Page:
Every sailor knows that summer months on the bay are highly variable, with unpredictable winds, currents and fog. But as soon as August turns to September, the gentle, more predictable weather descends and all the sailors take to the bay—and all the rivals compete to see which one can challenge the defender in the Louis Vuitton Challenger’s Cup.
So these catamarans, while they compete in the America’s Cup World Series competition in Europe and later here for the right to challenge the defender, are really testing their novel designs against the conditions at a particular locale in a specific season. And the course is very fast but short. Rather than an outright sprint, the boats have to tack half a dozen times in each lap, making them all the more visible to this stadium city, with a 1,000 seat amphitheater built at the pier. With their 130-foot wings, these 72-foot boats can cruise at 30-40 knots per hour (about 55 mph) on a smooth day. Imagine sticking your head out of a car moving at 60 mph and carrying on a conversation with another passenger, and you’ll appreciate the challenge for the crew.
So from July through September they’ll be dancing before us on the bay. Each race—match duels and fleet racing—will last about half an hour, with several per day. The race course for 2013 is now extended for these longer boats, from Pier 39 on the Marina to finish at Piers 27-29.
First in this series is the Louis Vuitton Challenger series of round robins during July; then from August 3-16 are the semi-finals; and from August 17-30 are the Louis Vuitton finals to determine the single challenger. From September 1-4, the Red Bull Youth Competition will be held with teams of young sailors from each country represented in the America’s Cup. These sailors will be racing in the AC45s, which were raced here last year. All of these boats became the property of the America’s Cup Authority to build up the sport among young sailors and all spectators. Sweden’s young team has already qualified for this race and will be practicing here in June.
The defense of the America’s Cup will take place on San Francisco Bay from September 7-23, in a series of a dozen duels between defender and challenger.

Physical strength and safety
Cayard awed everyone with the athleticism of his crew. They strenuously workout daily and are monitored by their physicians with a full battery of tests. During workouts and practices their heart rate is often at 85 percent of maximum, but during the half hour of competition they reach 95 percent of maximum, burning more than 900 calories in that period. While the heart rate climbs linearly, because these athletes are in such superb shape, they are able to keep their lactic acid below the threshold level for most of the race. But by the end it spikes up exponentially, burning and aching every muscle—after they are pumping almost continuously for half an hour with all their might, while scrambling between sides on a bucking sea dragon.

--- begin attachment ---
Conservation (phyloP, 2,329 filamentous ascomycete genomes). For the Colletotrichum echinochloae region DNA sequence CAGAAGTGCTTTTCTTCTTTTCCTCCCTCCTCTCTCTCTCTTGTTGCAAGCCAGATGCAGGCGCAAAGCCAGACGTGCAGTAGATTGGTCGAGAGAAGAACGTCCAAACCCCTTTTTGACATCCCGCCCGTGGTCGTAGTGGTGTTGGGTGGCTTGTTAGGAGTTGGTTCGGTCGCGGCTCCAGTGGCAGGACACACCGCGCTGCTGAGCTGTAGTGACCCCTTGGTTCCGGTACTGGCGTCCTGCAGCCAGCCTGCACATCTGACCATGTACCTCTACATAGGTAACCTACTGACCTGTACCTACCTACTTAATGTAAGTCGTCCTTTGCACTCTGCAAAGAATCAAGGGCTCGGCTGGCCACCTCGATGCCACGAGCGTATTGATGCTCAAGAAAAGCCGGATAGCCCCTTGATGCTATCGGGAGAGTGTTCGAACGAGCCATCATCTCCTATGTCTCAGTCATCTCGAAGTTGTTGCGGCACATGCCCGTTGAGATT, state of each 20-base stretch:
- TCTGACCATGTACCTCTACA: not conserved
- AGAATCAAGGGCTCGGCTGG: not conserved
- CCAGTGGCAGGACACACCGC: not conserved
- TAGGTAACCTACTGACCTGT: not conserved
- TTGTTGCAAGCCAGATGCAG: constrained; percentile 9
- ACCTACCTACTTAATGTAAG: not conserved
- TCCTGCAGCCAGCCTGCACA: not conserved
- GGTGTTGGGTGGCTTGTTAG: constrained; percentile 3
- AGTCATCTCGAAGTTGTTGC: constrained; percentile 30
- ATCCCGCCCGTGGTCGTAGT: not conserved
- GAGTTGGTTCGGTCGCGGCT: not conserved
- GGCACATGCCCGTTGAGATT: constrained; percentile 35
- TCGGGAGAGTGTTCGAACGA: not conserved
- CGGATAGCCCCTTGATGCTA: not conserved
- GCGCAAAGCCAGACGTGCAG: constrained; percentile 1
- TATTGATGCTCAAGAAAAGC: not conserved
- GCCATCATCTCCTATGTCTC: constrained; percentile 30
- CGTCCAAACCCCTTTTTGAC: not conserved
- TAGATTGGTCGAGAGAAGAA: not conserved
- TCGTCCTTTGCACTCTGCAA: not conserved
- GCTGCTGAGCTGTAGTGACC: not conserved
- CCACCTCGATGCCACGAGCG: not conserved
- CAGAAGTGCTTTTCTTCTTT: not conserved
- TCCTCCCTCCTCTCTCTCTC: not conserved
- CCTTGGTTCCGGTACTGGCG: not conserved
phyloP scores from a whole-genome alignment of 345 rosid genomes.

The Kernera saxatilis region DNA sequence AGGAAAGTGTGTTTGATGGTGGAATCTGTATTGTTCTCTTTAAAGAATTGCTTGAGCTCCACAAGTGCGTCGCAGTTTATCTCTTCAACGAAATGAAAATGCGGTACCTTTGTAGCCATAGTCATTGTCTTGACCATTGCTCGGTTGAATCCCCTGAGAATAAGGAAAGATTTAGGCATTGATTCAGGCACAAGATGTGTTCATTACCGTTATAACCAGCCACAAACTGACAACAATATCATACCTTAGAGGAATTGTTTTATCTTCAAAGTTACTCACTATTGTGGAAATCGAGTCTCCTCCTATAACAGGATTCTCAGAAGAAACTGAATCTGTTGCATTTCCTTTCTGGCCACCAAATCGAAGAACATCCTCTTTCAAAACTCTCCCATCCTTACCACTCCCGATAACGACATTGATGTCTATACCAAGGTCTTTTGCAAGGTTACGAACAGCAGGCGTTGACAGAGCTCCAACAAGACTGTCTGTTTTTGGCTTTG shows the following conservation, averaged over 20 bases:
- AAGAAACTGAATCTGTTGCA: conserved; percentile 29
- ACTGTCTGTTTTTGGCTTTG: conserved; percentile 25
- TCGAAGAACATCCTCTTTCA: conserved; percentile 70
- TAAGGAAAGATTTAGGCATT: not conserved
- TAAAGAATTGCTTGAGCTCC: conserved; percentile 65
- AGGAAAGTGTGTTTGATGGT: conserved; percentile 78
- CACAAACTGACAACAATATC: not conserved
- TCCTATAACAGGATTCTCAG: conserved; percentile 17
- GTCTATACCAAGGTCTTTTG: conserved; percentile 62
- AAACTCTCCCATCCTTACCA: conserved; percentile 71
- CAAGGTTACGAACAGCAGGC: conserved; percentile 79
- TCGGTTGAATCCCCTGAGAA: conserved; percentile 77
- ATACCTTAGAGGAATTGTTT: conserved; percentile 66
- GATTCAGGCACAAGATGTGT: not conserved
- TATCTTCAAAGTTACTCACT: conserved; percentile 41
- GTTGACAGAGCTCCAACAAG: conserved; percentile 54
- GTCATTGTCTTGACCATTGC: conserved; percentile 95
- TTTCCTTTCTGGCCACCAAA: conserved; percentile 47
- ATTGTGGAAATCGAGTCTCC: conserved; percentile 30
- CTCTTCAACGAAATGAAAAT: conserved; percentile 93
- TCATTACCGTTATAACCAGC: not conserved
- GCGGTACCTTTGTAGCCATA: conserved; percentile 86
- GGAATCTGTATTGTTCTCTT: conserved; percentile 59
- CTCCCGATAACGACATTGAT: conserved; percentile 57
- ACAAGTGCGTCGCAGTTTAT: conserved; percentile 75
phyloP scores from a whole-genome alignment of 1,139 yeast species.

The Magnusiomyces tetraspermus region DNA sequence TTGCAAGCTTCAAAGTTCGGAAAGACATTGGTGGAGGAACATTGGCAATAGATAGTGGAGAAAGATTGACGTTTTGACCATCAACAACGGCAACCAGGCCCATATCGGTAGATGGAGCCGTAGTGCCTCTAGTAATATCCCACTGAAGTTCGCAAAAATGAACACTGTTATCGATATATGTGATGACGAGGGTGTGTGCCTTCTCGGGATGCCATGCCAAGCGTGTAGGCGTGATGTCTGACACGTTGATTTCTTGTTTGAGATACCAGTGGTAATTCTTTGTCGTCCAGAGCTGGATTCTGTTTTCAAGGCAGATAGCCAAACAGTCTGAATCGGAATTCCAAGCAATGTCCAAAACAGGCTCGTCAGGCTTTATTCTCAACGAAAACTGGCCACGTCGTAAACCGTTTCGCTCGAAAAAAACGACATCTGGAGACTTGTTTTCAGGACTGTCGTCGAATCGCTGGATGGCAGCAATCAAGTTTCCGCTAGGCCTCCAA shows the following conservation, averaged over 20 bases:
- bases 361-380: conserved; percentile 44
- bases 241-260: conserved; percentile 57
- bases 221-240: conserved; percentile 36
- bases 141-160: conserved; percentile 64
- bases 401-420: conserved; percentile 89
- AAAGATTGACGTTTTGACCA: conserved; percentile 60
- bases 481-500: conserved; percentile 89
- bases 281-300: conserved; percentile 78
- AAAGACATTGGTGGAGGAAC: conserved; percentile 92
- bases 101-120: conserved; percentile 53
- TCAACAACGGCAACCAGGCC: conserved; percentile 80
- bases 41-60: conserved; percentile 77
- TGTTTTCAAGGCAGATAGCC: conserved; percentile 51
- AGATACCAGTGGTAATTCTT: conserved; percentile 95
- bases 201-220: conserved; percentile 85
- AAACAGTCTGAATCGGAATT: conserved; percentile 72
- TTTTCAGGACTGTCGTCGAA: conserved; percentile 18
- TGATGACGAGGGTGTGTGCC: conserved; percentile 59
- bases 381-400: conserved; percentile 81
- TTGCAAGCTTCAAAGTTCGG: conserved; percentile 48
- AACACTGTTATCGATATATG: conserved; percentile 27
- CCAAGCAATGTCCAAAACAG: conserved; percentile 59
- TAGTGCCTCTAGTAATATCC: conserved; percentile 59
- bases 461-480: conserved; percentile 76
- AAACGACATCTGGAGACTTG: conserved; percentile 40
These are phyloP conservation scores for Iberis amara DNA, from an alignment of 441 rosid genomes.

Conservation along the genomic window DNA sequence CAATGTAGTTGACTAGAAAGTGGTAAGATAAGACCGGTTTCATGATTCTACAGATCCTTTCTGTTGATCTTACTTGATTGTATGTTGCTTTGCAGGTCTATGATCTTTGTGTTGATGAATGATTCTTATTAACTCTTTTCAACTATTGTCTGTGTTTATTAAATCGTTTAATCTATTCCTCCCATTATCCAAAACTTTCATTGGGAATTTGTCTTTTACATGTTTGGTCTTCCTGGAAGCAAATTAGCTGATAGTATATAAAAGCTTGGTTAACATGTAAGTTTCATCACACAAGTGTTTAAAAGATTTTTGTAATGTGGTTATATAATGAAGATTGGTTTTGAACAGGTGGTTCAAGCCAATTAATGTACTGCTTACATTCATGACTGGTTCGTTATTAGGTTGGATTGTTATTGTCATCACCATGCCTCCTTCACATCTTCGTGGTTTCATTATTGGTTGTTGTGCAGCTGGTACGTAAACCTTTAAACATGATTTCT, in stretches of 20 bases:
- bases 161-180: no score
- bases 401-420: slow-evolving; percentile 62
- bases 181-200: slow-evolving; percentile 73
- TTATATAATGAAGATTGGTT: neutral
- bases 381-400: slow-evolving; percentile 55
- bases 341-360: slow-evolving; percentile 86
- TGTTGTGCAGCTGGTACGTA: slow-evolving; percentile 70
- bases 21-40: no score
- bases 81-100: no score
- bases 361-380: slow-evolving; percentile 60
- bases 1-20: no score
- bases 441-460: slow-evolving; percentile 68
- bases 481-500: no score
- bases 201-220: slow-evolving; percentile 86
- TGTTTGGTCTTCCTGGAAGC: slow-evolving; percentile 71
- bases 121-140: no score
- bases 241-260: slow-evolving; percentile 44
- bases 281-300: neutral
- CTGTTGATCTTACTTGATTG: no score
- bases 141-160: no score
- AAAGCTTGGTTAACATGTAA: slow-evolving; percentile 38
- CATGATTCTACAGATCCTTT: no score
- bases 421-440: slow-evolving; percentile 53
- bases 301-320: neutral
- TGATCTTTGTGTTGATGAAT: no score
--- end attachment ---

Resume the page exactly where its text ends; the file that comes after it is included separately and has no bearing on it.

At this point the only Swede on the crew, grinder Magnus Augustson, joined Cayard on stage, his taut muscles bulging beneath his crew’s tight-fitting uniform. He demonstrated their safety gear and stressed how seriously now everyone takes safety drills. The danger of death or injury when hitting anything structural or even the water, if landing wrong when hurled from a 50-foot catapult or “merely” dropping from five stories, made everyone gasp and cringe.
After answering numerous questions, Cayard invited Consul General Osher back to the stage. He thanked all for their support and asked everyone to rally the Swedes here and nationally to propel Artemis ever further. He presented Osher with the Artemis flag. She will proudly display this at the Consulate for all to see and to encourage everyone to become a fan. She, too, thanked all for attending and thanked the more than 200 members of Artemis here in the Bay Area for representing Sweden and the best traditions and expertise of sailing. Everyone cheered to wish good speed and good luck to Artemis in capturing the America’s Cup.

Exclusive to Nordstjernan
From Artemis’ hangar
By Ted Olsson

© 2012 Sander van der Borch/Artemis Racing
1. Barbro christens Artemis [wideshot] (12_056769_Launch-Edit.jpg)
2. Artemis crew beside longboat (12_056910_Launch_960x640.jpg)
3. towing longboat against SF skyline (12_055643_Launch.jpg)
4. AC72 & SF skyline (12_059789_FirstsailAC72.jpg)
© 2013 Liza Piroska, Swedish Consulate General of SF
5. Magnus Augustson & Paul Cayard
6. Cayard presents Artemis flag to Barbro Osher